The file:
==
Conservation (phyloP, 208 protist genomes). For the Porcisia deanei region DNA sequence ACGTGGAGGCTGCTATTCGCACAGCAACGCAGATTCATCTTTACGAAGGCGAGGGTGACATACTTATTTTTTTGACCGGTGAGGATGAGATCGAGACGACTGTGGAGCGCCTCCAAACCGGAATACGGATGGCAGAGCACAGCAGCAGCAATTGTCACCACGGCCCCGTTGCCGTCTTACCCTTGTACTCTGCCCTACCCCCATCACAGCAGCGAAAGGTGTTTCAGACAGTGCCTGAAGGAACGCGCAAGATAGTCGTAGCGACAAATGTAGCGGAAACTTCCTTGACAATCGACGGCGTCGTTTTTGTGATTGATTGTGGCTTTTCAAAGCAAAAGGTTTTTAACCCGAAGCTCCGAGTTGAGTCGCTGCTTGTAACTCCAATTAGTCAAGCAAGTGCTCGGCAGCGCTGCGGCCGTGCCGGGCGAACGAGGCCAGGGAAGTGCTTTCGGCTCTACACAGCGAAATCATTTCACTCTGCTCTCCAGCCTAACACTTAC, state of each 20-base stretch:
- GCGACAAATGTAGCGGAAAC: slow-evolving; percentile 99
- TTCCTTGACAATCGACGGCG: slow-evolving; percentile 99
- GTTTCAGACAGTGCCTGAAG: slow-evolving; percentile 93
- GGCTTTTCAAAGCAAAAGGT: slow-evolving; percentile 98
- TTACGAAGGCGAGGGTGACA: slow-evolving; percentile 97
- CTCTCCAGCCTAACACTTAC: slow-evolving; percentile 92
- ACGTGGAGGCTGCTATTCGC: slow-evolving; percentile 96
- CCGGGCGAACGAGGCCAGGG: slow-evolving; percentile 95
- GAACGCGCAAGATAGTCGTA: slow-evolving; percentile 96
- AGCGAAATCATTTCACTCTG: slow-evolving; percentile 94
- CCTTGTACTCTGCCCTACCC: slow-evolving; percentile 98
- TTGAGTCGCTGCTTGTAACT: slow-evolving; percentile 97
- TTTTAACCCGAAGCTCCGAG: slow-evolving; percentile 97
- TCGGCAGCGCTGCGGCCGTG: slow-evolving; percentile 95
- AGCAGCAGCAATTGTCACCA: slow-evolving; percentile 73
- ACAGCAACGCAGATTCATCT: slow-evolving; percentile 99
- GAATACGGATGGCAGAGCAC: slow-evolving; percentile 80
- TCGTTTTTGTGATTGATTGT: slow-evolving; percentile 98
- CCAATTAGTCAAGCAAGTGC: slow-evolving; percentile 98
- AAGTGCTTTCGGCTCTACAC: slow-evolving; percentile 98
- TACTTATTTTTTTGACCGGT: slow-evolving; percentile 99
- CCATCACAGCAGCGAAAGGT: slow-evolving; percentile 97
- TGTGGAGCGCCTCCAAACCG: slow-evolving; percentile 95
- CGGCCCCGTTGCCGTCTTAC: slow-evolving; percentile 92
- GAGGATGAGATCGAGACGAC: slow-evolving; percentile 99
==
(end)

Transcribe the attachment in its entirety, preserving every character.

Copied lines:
Conservation (phyloP, 208 protist genomes). For the Porcisia deanei region DNA sequence ACGTGGAGGCTGCTATTCGCACAGCAACGCAGATTCATCTTTACGAAGGCGAGGGTGACATACTTATTTTTTTGACCGGTGAGGATGAGATCGAGACGACTGTGGAGCGCCTCCAAACCGGAATACGGATGGCAGAGCACAGCAGCAGCAATTGTCACCACGGCCCCGTTGCCGTCTTACCCTTGTACTCTGCCCTACCCCCATCACAGCAGCGAAAGGTGTTTCAGACAGTGCCTGAAGGAACGCGCAAGATAGTCGTAGCGACAAATGTAGCGGAAACTTCCTTGACAATCGACGGCGTCGTTTTTGTGATTGATTGTGGCTTTTCAAAGCAAAAGGTTTTTAACCCGAAGCTCCGAGTTGAGTCGCTGCTTGTAACTCCAATTAGTCAAGCAAGTGCTCGGCAGCGCTGCGGCCGTGCCGGGCGAACGAGGCCAGGGAAGTGCTTTCGGCTCTACACAGCGAAATCATTTCACTCTGCTCTCCAGCCTAACACTTAC, state of each 20-base stretch:
- GCGACAAATGTAGCGGAAAC: slow-evolving; percentile 99
- TTCCTTGACAATCGACGGCG: slow-evolving; percentile 99
- GTTTCAGACAGTGCCTGAAG: slow-evolving; percentile 93
- GGCTTTTCAAAGCAAAAGGT: slow-evolving; percentile 98
- TTACGAAGGCGAGGGTGACA: slow-evolving; percentile 97
- CTCTCCAGCCTAACACTTAC: slow-evolving; percentile 92
- ACGTGGAGGCTGCTATTCGC: slow-evolving; percentile 96
- CCGGGCGAACGAGGCCAGGG: slow-evolving; percentile 95
- GAACGCGCAAGATAGTCGTA: slow-evolving; percentile 96
- AGCGAAATCATTTCACTCTG: slow-evolving; percentile 94
- CCTTGTACTCTGCCCTACCC: slow-evolving; percentile 98
- TTGAGTCGCTGCTTGTAACT: slow-evolving; percentile 97
- TTTTAACCCGAAGCTCCGAG: slow-evolving; percentile 97
- TCGGCAGCGCTGCGGCCGTG: slow-evolving; percentile 95
- AGCAGCAGCAATTGTCACCA: slow-evolving; percentile 73
- ACAGCAACGCAGATTCATCT: slow-evolving; percentile 99
- GAATACGGATGGCAGAGCAC: slow-evolving; percentile 80
- TCGTTTTTGTGATTGATTGT: slow-evolving; percentile 98
- CCAATTAGTCAAGCAAGTGC: slow-evolving; percentile 98
- AAGTGCTTTCGGCTCTACAC: slow-evolving; percentile 98
- TACTTATTTTTTTGACCGGT: slow-evolving; percentile 99
- CCATCACAGCAGCGAAAGGT: slow-evolving; percentile 97
- TGTGGAGCGCCTCCAAACCG: slow-evolving; percentile 95
- CGGCCCCGTTGCCGTCTTAC: slow-evolving; percentile 92
- GAGGATGAGATCGAGACGAC: slow-evolving; percentile 99